Jean Lindenmann (1924–2015)
Scientist Jean Lindenmann helped discover interferon, which is used to treat a variety of diseases.
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Jean Lindenmann, a Swiss scientist who discovered interferon with British colleague Alick Isaacs at the age of 32, has died of cancer aged 90.
The pair made their discovery in 1957 at the National Institute for Medical Research (NIMR) in Mill Hill, London, where Lindenmann had arrived in 1956 on a year’s fellowship from the Swiss Academy of Medical Sciences. Attracted by the need to learn English and greater opportunities than those offered in Switzerland where he found medical microbiology “ossified”, Lindenmann first started work on the polio virus but that project proved unsuccessful.
He was introduced to Isaacs, head of the World Influenza Centre, situated in the next door laboratory to Lindenmann’s, and they discovered a common interest in the phenomenon of viral interference. By March 1957, they had established that a protein produced by embryonic chick cells, previously exposed to heat-inactivated influenza virus, could inhibit replication of live influenza virus. The protein was named interferon because it interfered with viral replication.
“Jean, I believe, suggested the name interferon,” says Derek Burke, former professor of biological sciences at Warwick University, who was working at NIMR at the same time as Lindenmann. “But that didn’t stop Lord Hailsham, chairman of the Medical Research Council (MRC) at the time objecting that it was a nasty hybrid word with both Latin and Greek roots.”
Burke remembers Lindenmann as rather shy, quiet and stolid, with a great capacity for hard work — a good foil to Isaacs who “fizzed with brilliance, talked non-stop and sang opera challenging us to identify the works”.
“1957 was a very special summer and I shall always remember Alick, Jean and I doing haemagglutination titrations in room 215,” he says.
Lindenmann returned to Zurich University in summer 1957 and did not pursue what he knew to be the next step — the purification and structural analysis of interferon. He believed that would be best done by biochemists.
He turned his attention to why inbred laboratory mice were resistant to influenza viruses that killed other strains of mice. And he found interferon played a part.
“The sad truth is that it took me the better part of two decades to find out that genetically determined resistance to influenza virus, my main preoccupation during all those years, was interferon-related,” he wrote in 1981.
Charles Weissmann, of the Institute of Molecular Life Sciences at Zurich University, was a medical student when he first met Lindenmann in 1955, when he was supervising a biology course at the university. A friendship developed and Weissmann was struck by the reticence of this “outstanding scientist and human being”.
“Modest and unassuming, he kept out of the limelight to which many another with his accomplishments would have striven,” he said. Lindenmann had not only laid the foundations of a new field of research, but lived to see its successful evolution, he said.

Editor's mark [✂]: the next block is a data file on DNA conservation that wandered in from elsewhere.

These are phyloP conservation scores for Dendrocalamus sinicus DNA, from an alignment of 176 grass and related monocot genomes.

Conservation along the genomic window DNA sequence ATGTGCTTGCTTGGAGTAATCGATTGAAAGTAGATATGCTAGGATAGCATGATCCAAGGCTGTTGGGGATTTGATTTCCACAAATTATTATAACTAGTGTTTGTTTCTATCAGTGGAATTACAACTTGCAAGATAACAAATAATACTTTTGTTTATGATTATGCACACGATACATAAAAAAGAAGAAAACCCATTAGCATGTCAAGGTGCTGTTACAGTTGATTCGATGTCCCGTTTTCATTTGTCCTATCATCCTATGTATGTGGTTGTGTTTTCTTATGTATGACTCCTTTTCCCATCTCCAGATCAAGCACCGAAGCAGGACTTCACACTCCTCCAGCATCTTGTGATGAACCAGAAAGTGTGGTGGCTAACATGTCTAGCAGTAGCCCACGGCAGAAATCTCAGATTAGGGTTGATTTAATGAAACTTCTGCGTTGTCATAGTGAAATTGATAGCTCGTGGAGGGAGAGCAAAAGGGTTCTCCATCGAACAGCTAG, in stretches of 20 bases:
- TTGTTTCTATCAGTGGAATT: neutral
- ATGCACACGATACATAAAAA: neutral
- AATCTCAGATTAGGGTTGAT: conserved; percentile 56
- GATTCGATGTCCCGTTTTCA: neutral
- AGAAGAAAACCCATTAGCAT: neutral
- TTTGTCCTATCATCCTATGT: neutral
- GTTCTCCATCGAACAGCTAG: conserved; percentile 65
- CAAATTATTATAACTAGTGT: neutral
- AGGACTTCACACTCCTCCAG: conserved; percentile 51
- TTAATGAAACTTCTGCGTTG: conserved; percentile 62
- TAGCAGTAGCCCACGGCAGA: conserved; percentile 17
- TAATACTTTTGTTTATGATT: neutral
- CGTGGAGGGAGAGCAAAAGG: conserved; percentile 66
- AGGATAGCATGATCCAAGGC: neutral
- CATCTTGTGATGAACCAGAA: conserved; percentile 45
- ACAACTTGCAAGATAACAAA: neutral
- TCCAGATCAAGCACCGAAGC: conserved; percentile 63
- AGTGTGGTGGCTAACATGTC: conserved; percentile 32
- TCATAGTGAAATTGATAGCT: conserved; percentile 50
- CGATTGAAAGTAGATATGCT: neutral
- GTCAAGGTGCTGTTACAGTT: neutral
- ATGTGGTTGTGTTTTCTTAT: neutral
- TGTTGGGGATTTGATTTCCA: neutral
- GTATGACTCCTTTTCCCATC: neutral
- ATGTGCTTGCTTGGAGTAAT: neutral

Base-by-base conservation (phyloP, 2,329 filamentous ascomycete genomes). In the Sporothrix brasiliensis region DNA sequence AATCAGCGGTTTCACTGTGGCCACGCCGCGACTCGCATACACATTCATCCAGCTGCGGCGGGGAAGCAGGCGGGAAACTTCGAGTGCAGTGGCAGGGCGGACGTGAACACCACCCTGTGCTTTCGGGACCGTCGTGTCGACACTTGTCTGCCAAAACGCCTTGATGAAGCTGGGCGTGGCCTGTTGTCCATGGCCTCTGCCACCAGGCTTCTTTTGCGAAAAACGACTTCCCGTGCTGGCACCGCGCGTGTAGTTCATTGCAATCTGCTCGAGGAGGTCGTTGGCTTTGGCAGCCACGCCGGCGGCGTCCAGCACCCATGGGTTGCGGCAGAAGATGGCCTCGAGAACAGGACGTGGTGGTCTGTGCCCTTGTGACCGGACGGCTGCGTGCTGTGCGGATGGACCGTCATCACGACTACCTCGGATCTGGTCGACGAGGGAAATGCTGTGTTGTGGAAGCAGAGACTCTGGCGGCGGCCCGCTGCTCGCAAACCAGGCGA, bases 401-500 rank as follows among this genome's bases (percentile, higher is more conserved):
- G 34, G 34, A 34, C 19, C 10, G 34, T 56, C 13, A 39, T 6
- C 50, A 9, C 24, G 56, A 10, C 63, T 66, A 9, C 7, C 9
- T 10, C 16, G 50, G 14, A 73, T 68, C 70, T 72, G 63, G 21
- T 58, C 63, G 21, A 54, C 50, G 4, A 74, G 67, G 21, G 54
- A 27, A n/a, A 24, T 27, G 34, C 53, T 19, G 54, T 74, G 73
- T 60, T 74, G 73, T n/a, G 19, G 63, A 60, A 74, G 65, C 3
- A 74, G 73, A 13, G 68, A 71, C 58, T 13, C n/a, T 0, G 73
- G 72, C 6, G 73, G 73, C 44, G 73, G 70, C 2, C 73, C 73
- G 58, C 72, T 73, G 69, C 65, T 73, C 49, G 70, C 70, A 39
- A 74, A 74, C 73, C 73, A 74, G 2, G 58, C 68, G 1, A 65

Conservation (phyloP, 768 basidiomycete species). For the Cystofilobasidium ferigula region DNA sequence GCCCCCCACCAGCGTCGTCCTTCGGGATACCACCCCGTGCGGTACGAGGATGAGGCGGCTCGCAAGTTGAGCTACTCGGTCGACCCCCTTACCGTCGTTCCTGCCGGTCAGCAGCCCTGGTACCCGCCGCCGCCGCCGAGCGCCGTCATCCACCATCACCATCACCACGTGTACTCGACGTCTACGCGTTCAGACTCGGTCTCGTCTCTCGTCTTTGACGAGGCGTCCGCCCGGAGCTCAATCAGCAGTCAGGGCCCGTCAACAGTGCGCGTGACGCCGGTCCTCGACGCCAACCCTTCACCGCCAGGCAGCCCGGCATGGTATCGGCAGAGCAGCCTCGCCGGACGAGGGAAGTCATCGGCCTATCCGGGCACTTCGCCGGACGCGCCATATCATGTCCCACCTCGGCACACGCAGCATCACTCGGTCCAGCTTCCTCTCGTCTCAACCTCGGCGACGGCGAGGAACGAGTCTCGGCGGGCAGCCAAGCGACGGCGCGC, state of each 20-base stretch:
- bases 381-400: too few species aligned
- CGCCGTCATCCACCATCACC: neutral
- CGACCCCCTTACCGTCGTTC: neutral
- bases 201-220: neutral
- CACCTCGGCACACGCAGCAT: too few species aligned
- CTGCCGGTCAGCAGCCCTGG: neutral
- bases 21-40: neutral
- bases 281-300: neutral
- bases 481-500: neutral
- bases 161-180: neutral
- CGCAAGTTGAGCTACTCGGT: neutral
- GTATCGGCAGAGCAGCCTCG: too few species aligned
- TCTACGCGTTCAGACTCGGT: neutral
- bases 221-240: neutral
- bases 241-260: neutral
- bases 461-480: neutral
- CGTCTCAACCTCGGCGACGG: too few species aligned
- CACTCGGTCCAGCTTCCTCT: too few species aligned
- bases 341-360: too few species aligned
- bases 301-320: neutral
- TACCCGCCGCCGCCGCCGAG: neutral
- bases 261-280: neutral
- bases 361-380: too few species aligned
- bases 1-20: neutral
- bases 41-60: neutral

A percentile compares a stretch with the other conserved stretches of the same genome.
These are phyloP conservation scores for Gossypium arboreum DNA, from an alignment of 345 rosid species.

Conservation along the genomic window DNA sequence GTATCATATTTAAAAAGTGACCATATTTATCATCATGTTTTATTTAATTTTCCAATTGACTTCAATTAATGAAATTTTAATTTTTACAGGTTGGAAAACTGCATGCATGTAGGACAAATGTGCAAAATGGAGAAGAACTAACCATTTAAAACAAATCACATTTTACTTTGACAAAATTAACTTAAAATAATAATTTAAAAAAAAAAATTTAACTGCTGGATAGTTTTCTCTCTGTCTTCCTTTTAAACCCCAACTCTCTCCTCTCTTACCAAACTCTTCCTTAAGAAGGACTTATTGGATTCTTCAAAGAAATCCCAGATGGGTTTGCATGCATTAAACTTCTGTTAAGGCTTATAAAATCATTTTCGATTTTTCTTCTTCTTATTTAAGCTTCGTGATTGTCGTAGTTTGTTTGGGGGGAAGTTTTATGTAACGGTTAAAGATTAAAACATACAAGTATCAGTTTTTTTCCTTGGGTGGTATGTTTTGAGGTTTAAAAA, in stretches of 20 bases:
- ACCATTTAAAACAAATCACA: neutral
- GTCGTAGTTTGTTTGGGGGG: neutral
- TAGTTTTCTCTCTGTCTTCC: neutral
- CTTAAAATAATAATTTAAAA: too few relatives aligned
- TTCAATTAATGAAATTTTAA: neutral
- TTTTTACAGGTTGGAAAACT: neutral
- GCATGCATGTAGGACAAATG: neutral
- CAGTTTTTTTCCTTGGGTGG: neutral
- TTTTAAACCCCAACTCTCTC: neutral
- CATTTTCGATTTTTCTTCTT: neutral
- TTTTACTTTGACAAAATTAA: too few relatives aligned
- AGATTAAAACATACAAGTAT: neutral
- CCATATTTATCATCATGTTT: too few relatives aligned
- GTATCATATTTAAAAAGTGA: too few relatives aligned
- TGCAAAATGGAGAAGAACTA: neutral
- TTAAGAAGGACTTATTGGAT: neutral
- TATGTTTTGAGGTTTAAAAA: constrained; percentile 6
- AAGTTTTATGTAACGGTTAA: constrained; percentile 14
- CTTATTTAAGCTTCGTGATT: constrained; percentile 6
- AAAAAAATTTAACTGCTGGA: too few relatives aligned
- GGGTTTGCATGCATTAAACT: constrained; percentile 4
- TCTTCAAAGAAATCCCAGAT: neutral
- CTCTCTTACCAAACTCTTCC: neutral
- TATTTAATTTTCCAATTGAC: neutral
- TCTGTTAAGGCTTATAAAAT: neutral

Lindenmann was born in Zagreb and graduated from medical school in Zurich in 1951 and then did four years post-doctoral work at the city’s Institute of Hygiene, where he also worked between 1957 and 1959. He spent two years (1960–1962) in Bern at the Swiss Federal Office of Public Health and was then appointed visiting assistant professor at the University of Florida, Gainesville. In 1964, he returned to Zurich University where he spent the rest of his career. He retired in 1992.
He is survived by his sons, Jean-Michel and Christian. His wife Ellen Buechler, who he married in 1957, died in 2007.
Toine Pieters, author of ‘Interferon: the science and selling of a miracle drug’, published in 2008, believes that early success may have cast a shadow on Lindenmann’s subsequent career. “Lindenmann started his career with a rocket-star performance that would hamper the rest of his life: the discovery of a billion dollar molecule, interferon,” said Pieters, of the Utrecht Institute for Pharmaceutical Sciences, the Netherlands. “He would never match the early productive days at MRC with Alick Isaacs. But he was a most generous and friendly person who shared all his archives and letters with myself in the early 1990s.” In his later years, Lindenmann became increasingly interested in the history and philosophy of science, Pieters added.
Writing in Nature in 1998, Lindenmann said the fate of interferon illustrated how the style of biomedical research had changed drastically over the previous 40 years. “Beginning as a rather esoteric laboratory phenomenon (some would say laboratory artefact), it passed through a sort of cottage industry to end up as part of the metropolis of modern biotechnology.”
Citation: The Pharmaceutical Journal DOI: 10.1211/PJ.2015.20067980
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